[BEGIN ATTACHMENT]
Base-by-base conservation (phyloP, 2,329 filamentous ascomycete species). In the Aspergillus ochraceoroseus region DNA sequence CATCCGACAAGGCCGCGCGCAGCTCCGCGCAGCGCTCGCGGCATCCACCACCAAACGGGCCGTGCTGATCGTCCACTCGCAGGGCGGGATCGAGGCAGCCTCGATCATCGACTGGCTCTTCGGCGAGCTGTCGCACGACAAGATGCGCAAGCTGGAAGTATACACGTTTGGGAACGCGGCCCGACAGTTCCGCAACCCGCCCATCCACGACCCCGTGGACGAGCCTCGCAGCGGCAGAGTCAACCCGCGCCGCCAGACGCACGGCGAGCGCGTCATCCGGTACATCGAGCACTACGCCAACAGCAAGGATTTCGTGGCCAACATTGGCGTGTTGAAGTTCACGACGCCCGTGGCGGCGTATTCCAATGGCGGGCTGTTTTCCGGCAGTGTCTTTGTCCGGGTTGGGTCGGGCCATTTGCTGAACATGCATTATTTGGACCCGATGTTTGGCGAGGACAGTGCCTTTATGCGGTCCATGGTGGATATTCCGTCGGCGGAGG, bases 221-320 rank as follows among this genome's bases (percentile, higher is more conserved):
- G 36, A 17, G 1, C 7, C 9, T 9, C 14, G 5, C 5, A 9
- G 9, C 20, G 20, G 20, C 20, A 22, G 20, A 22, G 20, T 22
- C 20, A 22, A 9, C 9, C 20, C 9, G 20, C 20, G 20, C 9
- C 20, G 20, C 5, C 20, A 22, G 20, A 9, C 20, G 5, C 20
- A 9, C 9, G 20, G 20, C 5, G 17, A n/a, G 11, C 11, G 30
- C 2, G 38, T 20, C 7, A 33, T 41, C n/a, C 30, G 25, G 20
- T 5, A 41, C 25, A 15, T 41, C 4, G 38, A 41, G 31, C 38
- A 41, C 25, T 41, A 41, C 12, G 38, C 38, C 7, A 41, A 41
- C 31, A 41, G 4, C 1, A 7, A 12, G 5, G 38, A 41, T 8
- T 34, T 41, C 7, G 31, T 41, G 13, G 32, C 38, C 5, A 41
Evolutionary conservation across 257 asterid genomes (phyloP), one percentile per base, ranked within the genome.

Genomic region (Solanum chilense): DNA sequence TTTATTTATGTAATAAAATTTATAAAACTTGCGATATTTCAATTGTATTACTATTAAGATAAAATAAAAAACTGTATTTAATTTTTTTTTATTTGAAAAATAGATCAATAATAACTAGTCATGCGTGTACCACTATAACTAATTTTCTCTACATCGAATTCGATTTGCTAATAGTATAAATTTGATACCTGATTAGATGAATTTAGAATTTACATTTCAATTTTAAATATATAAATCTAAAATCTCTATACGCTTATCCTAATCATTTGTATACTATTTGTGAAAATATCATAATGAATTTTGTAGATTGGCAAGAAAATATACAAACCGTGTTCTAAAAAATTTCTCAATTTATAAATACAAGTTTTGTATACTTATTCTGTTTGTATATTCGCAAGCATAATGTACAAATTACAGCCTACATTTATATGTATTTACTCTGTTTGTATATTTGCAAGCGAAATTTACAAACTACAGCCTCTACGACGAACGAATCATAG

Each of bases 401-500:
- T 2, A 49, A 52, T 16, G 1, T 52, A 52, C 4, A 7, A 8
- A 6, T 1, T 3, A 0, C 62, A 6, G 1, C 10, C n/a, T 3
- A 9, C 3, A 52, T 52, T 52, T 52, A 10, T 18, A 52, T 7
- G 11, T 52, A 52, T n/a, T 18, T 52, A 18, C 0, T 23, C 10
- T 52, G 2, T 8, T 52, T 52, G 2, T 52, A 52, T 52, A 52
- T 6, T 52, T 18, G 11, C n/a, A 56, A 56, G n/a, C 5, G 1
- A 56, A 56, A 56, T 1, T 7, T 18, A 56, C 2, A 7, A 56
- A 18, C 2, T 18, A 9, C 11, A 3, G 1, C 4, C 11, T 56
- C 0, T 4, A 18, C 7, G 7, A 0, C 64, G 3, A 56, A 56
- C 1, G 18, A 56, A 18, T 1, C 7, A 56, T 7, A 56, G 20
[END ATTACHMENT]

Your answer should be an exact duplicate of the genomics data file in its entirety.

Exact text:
Base-by-base conservation (phyloP, 2,329 filamentous ascomycete species). In the Aspergillus ochraceoroseus region DNA sequence CATCCGACAAGGCCGCGCGCAGCTCCGCGCAGCGCTCGCGGCATCCACCACCAAACGGGCCGTGCTGATCGTCCACTCGCAGGGCGGGATCGAGGCAGCCTCGATCATCGACTGGCTCTTCGGCGAGCTGTCGCACGACAAGATGCGCAAGCTGGAAGTATACACGTTTGGGAACGCGGCCCGACAGTTCCGCAACCCGCCCATCCACGACCCCGTGGACGAGCCTCGCAGCGGCAGAGTCAACCCGCGCCGCCAGACGCACGGCGAGCGCGTCATCCGGTACATCGAGCACTACGCCAACAGCAAGGATTTCGTGGCCAACATTGGCGTGTTGAAGTTCACGACGCCCGTGGCGGCGTATTCCAATGGCGGGCTGTTTTCCGGCAGTGTCTTTGTCCGGGTTGGGTCGGGCCATTTGCTGAACATGCATTATTTGGACCCGATGTTTGGCGAGGACAGTGCCTTTATGCGGTCCATGGTGGATATTCCGTCGGCGGAGG, bases 221-320 rank as follows among this genome's bases (percentile, higher is more conserved):
- G 36, A 17, G 1, C 7, C 9, T 9, C 14, G 5, C 5, A 9
- G 9, C 20, G 20, G 20, C 20, A 22, G 20, A 22, G 20, T 22
- C 20, A 22, A 9, C 9, C 20, C 9, G 20, C 20, G 20, C 9
- C 20, G 20, C 5, C 20, A 22, G 20, A 9, C 20, G 5, C 20
- A 9, C 9, G 20, G 20, C 5, G 17, A n/a, G 11, C 11, G 30
- C 2, G 38, T 20, C 7, A 33, T 41, C n/a, C 30, G 25, G 20
- T 5, A 41, C 25, A 15, T 41, C 4, G 38, A 41, G 31, C 38
- A 41, C 25, T 41, A 41, C 12, G 38, C 38, C 7, A 41, A 41
- C 31, A 41, G 4, C 1, A 7, A 12, G 5, G 38, A 41, T 8
- T 34, T 41, C 7, G 31, T 41, G 13, G 32, C 38, C 5, A 41
Evolutionary conservation across 257 asterid genomes (phyloP), one percentile per base, ranked within the genome.

Genomic region (Solanum chilense): DNA sequence TTTATTTATGTAATAAAATTTATAAAACTTGCGATATTTCAATTGTATTACTATTAAGATAAAATAAAAAACTGTATTTAATTTTTTTTTATTTGAAAAATAGATCAATAATAACTAGTCATGCGTGTACCACTATAACTAATTTTCTCTACATCGAATTCGATTTGCTAATAGTATAAATTTGATACCTGATTAGATGAATTTAGAATTTACATTTCAATTTTAAATATATAAATCTAAAATCTCTATACGCTTATCCTAATCATTTGTATACTATTTGTGAAAATATCATAATGAATTTTGTAGATTGGCAAGAAAATATACAAACCGTGTTCTAAAAAATTTCTCAATTTATAAATACAAGTTTTGTATACTTATTCTGTTTGTATATTCGCAAGCATAATGTACAAATTACAGCCTACATTTATATGTATTTACTCTGTTTGTATATTTGCAAGCGAAATTTACAAACTACAGCCTCTACGACGAACGAATCATAG

Each of bases 401-500:
- T 2, A 49, A 52, T 16, G 1, T 52, A 52, C 4, A 7, A 8
- A 6, T 1, T 3, A 0, C 62, A 6, G 1, C 10, C n/a, T 3
- A 9, C 3, A 52, T 52, T 52, T 52, A 10, T 18, A 52, T 7
- G 11, T 52, A 52, T n/a, T 18, T 52, A 18, C 0, T 23, C 10
- T 52, G 2, T 8, T 52, T 52, G 2, T 52, A 52, T 52, A 52
- T 6, T 52, T 18, G 11, C n/a, A 56, A 56, G n/a, C 5, G 1
- A 56, A 56, A 56, T 1, T 7, T 18, A 56, C 2, A 7, A 56
- A 18, C 2, T 18, A 9, C 11, A 3, G 1, C 4, C 11, T 56
- C 0, T 4, A 18, C 7, G 7, A 0, C 64, G 3, A 56, A 56
- C 1, G 18, A 56, A 18, T 1, C 7, A 56, T 7, A 56, G 20